What inspired these camps?
I just felt like the kids needed an outlet. You’ll meet a lot of girls who are kind of lost – or not even lost; they just don’t have anyone else outside of their family and friends [to talk with]. And the thing is, a lot of the things that you wanna talk about, you can’t ask your mom. Your friend, who’s the same age as you, doesn’t know because she’s going through it, too. So the thing the kids love the most is called Girl Talk. They get to take an index card and write questions down, and they can ask whatever questions they want. Then we read the questions, and we answer. And the questions are anonymous. That can go on as long as they want it to. It’s a fun time when we’re all on the floor in our sleeping bags and we’re talking. They need that, because when we asked them what they loved the most about camp, it was Girl Talk. They ask deep questions – like about sex – and they ask questions about marijuana; they ask questions about birth control. If they didn’t ask us, who would they ask? If you can’t ask your mom, and you can’t ask your friends who are teens also… It’s amazing. [Editor’s note: The next Pure Beauty Camp is July 19-21, and tickets can be purchased through Eventbrite.]
How did you go about establishing a skincare line and deciding what products you wanted to include?
I worked really closely with a chemist to decide what I wanted in the products. I found my bottles; I found the graphic designer for my labels. I label and bottle everything myself. It’s a lot of work, but it’s cheaper that way. And it was a lot of work deciding what I wanted to do. I started smaller. I recently added the Illuma and the Pure Bright line – that was just a recent add this year. I started with just my acne management line – like 10 products. Now I think I have around 23 products.
But it was a lot of trial and error. I had to try a lot of the products on myself. My daughter tried some, as well, making sure they had the consistency that I wanted. Because I suffer from acne myself; that’s why it’s near and dear to my heart.
Tell us about an influential woman in your life.
That’s funny; I was just telling this story to one of my clients earlier today. When I first started Pure Beauty, which was 2014, I was working full-time as the director at Empire Education Group over in Florence. You know, so I had a salary; I would do a couple of clients here and there. But I didn’t really promote myself; I didn’t even know what I was posting on social media. People would text me or call me for an appointment, and I would try to answer my phone to get them in. It was like, not real. It was real, but it wasn’t real. And then, January of 2015 I got laid off. So I thought, “Well, it’s now or never. I’m gonna try this entrepreneurship 100 percent. That’s what I’m gonna do.” I did it for a few months, and I was like, “This isn’t working. I’m not busy; I’m not making any money.” I literally like, packed all of my stuff up and left. I called a friend of mine, who owned the building that I was in, crying, and I was like, “I’m not doing it anymore.”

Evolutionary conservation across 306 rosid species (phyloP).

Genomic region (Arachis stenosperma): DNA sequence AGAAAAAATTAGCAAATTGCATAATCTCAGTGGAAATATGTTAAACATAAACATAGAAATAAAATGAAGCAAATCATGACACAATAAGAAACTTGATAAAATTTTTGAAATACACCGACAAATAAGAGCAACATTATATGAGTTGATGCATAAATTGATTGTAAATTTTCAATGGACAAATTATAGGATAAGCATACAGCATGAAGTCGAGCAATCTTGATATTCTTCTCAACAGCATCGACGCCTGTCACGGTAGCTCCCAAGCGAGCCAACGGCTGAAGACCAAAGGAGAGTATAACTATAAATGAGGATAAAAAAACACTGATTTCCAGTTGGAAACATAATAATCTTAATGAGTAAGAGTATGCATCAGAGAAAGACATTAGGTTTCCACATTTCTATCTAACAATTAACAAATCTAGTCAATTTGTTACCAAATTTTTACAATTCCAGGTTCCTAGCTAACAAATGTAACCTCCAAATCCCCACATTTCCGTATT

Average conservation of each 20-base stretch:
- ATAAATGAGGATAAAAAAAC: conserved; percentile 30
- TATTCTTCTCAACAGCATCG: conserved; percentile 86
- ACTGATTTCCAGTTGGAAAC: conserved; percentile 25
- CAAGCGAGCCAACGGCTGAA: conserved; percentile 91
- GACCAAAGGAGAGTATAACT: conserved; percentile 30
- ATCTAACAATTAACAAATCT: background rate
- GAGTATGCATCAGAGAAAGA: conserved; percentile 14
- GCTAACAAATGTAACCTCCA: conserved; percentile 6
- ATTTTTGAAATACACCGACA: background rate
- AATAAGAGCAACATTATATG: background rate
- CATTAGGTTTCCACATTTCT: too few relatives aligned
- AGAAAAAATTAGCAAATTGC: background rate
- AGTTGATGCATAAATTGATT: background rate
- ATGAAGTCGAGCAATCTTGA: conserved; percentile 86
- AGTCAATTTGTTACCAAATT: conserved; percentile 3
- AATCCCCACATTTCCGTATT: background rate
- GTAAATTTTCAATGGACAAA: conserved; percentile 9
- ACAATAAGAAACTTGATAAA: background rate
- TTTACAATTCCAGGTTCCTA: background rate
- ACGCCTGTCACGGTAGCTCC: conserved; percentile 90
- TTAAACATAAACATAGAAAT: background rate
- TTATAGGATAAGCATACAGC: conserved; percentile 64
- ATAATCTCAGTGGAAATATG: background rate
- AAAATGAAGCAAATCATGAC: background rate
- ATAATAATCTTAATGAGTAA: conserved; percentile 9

She was like, “Absolutely not. Go unpack your stuff. Put it back; you’re going to do this. You can do this.”
And I was like, “Okay.”
Four years later, I’m in a new location, loving what I do. I always loved what I did, I just didn’t know how to do it. And being a one-woman show, where I’m literally doing everything from promoting to doing the clients… In the beginning, I was doing all that by myself. But yeah, she was definitely a really influential woman in my life. She’s a great businesswoman. And then, I have a lot of great friends who are entrepreneurs, and we bounce ideas off of each other and tell each other what’s working and what’s not.
How important is it that these small business owners come together and help each other rather than competing against one another?
It’s so important. It’s so important that we collaborate and have these conversations where we talk about what’s working and what isn’t. But as an entrepreneur, nobody is going to work as hard as you do for your business, your baby. The funny thing is, when I first started, I had people doing hair with me. I still sell hair extensions online, but I don’t have a stylist working here anymore. Because sometimes I would think that they should be working as hard as I do, and sometimes that can be bad. Because, they’re like, “Pure is not my baby. I don’t live, eat, breathe Pure.”
And I’m like, “Why not?”
But as an entrepreneur, nobody is going to work as hard as you do for your business, your baby.
Even my daughter will say to me, like, “Mom, this is your dream. Not mine.” So it’s comforting to meet with other entrepreneurs because they understand. But this is my passion; this is what I love doing. I never wake up and think, “I don’t wanna go to work.” I might be tired. But if you would’ve asked me five years ago, “Could I have seen this?” I probably wouldn’t have. Even now, I’m working on something to add to the line, but it’s not skincare; it’s something else that goes really well with skincare. A lot of people wear it, and a lot of people wear the wrong kind. So I’m super excited about that. I can’t wait for it to come out in 2019.
You’ve come so far in just a few short years. Where do you see the future of Pure Beauty landing?
I’d love to see the skincare line grow. I’d love to see ambassadors all over the city promoting with healthy, clear skin, going into schools, helping girls understand how to clear their skin. Teens suffer so much from depression, anxiety, low self-esteem, and sometimes it’s literally their skin. They pick it, thinking that’s going to make it go away, but it just spreads the inflammation under the skin. And they don’t know that. So I want to create a movement to educate more women – and men, because boys suffer from it, too – about skincare. About how it’s not just going to a dermatologist and getting a medication, but it’s a lifestyle change. I’m taking a class for beauty nutrition, so that’s something that I’m definitely focusing on and adding to the business. I just want to create more awareness that increases self-esteem. That’s what my business is all about: clear skin that improves your self-esteem.